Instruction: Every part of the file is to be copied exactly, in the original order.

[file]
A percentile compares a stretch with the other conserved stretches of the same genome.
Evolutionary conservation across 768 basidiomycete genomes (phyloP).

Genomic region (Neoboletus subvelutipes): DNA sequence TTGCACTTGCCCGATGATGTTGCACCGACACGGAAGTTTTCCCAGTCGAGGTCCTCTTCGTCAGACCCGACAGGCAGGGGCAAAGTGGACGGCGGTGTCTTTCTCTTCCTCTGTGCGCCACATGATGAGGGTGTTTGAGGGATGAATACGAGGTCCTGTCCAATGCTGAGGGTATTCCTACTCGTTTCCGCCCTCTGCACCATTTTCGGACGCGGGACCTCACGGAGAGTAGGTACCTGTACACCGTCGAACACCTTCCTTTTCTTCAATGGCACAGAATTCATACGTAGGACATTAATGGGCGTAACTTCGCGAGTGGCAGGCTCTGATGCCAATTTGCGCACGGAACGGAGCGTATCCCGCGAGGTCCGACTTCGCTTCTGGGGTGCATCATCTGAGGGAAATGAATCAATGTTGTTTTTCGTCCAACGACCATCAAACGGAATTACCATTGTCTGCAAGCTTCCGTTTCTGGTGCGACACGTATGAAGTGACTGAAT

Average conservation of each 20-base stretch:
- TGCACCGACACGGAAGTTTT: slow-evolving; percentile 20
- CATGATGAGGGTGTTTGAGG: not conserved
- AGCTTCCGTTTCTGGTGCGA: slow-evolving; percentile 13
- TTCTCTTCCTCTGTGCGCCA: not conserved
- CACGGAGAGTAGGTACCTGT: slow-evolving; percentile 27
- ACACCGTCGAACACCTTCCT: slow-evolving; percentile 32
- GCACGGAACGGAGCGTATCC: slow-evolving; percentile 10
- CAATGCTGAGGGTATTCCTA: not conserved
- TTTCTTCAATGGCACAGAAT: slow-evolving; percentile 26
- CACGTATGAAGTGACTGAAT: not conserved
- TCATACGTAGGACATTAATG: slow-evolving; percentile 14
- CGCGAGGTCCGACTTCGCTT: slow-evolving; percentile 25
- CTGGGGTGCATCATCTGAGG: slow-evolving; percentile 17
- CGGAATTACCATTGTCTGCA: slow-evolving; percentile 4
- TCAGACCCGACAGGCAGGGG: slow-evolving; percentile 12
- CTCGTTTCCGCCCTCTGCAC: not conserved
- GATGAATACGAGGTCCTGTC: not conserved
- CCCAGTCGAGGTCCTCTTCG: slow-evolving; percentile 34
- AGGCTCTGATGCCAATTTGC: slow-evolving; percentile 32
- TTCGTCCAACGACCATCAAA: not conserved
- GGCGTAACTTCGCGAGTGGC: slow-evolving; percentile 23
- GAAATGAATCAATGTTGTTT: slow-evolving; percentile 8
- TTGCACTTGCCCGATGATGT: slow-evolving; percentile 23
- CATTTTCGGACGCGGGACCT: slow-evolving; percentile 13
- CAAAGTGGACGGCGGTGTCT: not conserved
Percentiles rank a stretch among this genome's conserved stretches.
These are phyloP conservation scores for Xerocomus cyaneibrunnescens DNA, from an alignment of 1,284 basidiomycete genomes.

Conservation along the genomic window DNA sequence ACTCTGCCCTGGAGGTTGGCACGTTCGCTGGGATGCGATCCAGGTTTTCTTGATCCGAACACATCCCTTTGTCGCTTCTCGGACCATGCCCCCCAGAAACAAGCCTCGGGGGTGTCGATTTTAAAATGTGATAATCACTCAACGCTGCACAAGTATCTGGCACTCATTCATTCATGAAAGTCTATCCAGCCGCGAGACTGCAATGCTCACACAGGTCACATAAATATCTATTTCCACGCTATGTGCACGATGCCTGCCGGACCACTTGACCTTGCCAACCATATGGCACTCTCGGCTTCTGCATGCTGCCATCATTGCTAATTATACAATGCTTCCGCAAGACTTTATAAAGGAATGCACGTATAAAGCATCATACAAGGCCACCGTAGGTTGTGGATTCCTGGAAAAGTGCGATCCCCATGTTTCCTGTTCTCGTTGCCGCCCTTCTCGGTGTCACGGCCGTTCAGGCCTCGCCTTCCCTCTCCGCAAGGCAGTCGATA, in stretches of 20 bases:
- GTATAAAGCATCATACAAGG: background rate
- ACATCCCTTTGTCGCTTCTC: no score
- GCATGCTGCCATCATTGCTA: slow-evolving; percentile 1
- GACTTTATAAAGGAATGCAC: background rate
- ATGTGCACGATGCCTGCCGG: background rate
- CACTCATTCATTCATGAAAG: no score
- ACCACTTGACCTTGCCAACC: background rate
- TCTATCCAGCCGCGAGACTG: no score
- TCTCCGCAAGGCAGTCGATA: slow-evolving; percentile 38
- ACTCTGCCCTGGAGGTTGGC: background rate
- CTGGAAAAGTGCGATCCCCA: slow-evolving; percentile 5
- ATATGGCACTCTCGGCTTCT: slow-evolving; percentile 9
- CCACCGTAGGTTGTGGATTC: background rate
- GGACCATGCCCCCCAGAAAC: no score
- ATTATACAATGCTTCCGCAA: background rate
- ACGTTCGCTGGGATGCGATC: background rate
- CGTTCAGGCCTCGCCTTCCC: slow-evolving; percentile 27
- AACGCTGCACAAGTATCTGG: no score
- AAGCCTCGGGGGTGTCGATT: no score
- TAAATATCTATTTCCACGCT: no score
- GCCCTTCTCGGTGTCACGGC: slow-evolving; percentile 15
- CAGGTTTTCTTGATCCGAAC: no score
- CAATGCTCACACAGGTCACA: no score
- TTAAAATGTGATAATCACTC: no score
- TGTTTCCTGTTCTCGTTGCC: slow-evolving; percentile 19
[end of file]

A percentile compares a stretch with the other conserved stretches of the same genome.
Evolutionary conservation across 768 basidiomycete genomes (phyloP).

Genomic region (Neoboletus subvelutipes): DNA sequence TTGCACTTGCCCGATGATGTTGCACCGACACGGAAGTTTTCCCAGTCGAGGTCCTCTTCGTCAGACCCGACAGGCAGGGGCAAAGTGGACGGCGGTGTCTTTCTCTTCCTCTGTGCGCCACATGATGAGGGTGTTTGAGGGATGAATACGAGGTCCTGTCCAATGCTGAGGGTATTCCTACTCGTTTCCGCCCTCTGCACCATTTTCGGACGCGGGACCTCACGGAGAGTAGGTACCTGTACACCGTCGAACACCTTCCTTTTCTTCAATGGCACAGAATTCATACGTAGGACATTAATGGGCGTAACTTCGCGAGTGGCAGGCTCTGATGCCAATTTGCGCACGGAACGGAGCGTATCCCGCGAGGTCCGACTTCGCTTCTGGGGTGCATCATCTGAGGGAAATGAATCAATGTTGTTTTTCGTCCAACGACCATCAAACGGAATTACCATTGTCTGCAAGCTTCCGTTTCTGGTGCGACACGTATGAAGTGACTGAAT

Average conservation of each 20-base stretch:
- TGCACCGACACGGAAGTTTT: slow-evolving; percentile 20
- CATGATGAGGGTGTTTGAGG: not conserved
- AGCTTCCGTTTCTGGTGCGA: slow-evolving; percentile 13
- TTCTCTTCCTCTGTGCGCCA: not conserved
- CACGGAGAGTAGGTACCTGT: slow-evolving; percentile 27
- ACACCGTCGAACACCTTCCT: slow-evolving; percentile 32
- GCACGGAACGGAGCGTATCC: slow-evolving; percentile 10
- CAATGCTGAGGGTATTCCTA: not conserved
- TTTCTTCAATGGCACAGAAT: slow-evolving; percentile 26
- CACGTATGAAGTGACTGAAT: not conserved
- TCATACGTAGGACATTAATG: slow-evolving; percentile 14
- CGCGAGGTCCGACTTCGCTT: slow-evolving; percentile 25
- CTGGGGTGCATCATCTGAGG: slow-evolving; percentile 17
- CGGAATTACCATTGTCTGCA: slow-evolving; percentile 4
- TCAGACCCGACAGGCAGGGG: slow-evolving; percentile 12
- CTCGTTTCCGCCCTCTGCAC: not conserved
- GATGAATACGAGGTCCTGTC: not conserved
- CCCAGTCGAGGTCCTCTTCG: slow-evolving; percentile 34
- AGGCTCTGATGCCAATTTGC: slow-evolving; percentile 32
- TTCGTCCAACGACCATCAAA: not conserved
- GGCGTAACTTCGCGAGTGGC: slow-evolving; percentile 23
- GAAATGAATCAATGTTGTTT: slow-evolving; percentile 8
- TTGCACTTGCCCGATGATGT: slow-evolving; percentile 23
- CATTTTCGGACGCGGGACCT: slow-evolving; percentile 13
- CAAAGTGGACGGCGGTGTCT: not conserved
Percentiles rank a stretch among this genome's conserved stretches.
These are phyloP conservation scores for Xerocomus cyaneibrunnescens DNA, from an alignment of 1,284 basidiomycete genomes.

Conservation along the genomic window DNA sequence ACTCTGCCCTGGAGGTTGGCACGTTCGCTGGGATGCGATCCAGGTTTTCTTGATCCGAACACATCCCTTTGTCGCTTCTCGGACCATGCCCCCCAGAAACAAGCCTCGGGGGTGTCGATTTTAAAATGTGATAATCACTCAACGCTGCACAAGTATCTGGCACTCATTCATTCATGAAAGTCTATCCAGCCGCGAGACTGCAATGCTCACACAGGTCACATAAATATCTATTTCCACGCTATGTGCACGATGCCTGCCGGACCACTTGACCTTGCCAACCATATGGCACTCTCGGCTTCTGCATGCTGCCATCATTGCTAATTATACAATGCTTCCGCAAGACTTTATAAAGGAATGCACGTATAAAGCATCATACAAGGCCACCGTAGGTTGTGGATTCCTGGAAAAGTGCGATCCCCATGTTTCCTGTTCTCGTTGCCGCCCTTCTCGGTGTCACGGCCGTTCAGGCCTCGCCTTCCCTCTCCGCAAGGCAGTCGATA, in stretches of 20 bases:
- GTATAAAGCATCATACAAGG: background rate
- ACATCCCTTTGTCGCTTCTC: no score
- GCATGCTGCCATCATTGCTA: slow-evolving; percentile 1
- GACTTTATAAAGGAATGCAC: background rate
- ATGTGCACGATGCCTGCCGG: background rate
- CACTCATTCATTCATGAAAG: no score
- ACCACTTGACCTTGCCAACC: background rate
- TCTATCCAGCCGCGAGACTG: no score
- TCTCCGCAAGGCAGTCGATA: slow-evolving; percentile 38
- ACTCTGCCCTGGAGGTTGGC: background rate
- CTGGAAAAGTGCGATCCCCA: slow-evolving; percentile 5
- ATATGGCACTCTCGGCTTCT: slow-evolving; percentile 9
- CCACCGTAGGTTGTGGATTC: background rate
- GGACCATGCCCCCCAGAAAC: no score
- ATTATACAATGCTTCCGCAA: background rate
- ACGTTCGCTGGGATGCGATC: background rate
- CGTTCAGGCCTCGCCTTCCC: slow-evolving; percentile 27
- AACGCTGCACAAGTATCTGG: no score
- AAGCCTCGGGGGTGTCGATT: no score
- TAAATATCTATTTCCACGCT: no score
- GCCCTTCTCGGTGTCACGGC: slow-evolving; percentile 15
- CAGGTTTTCTTGATCCGAAC: no score
- CAATGCTCACACAGGTCACA: no score
- TTAAAATGTGATAATCACTC: no score
- TGTTTCCTGTTCTCGTTGCC: slow-evolving; percentile 19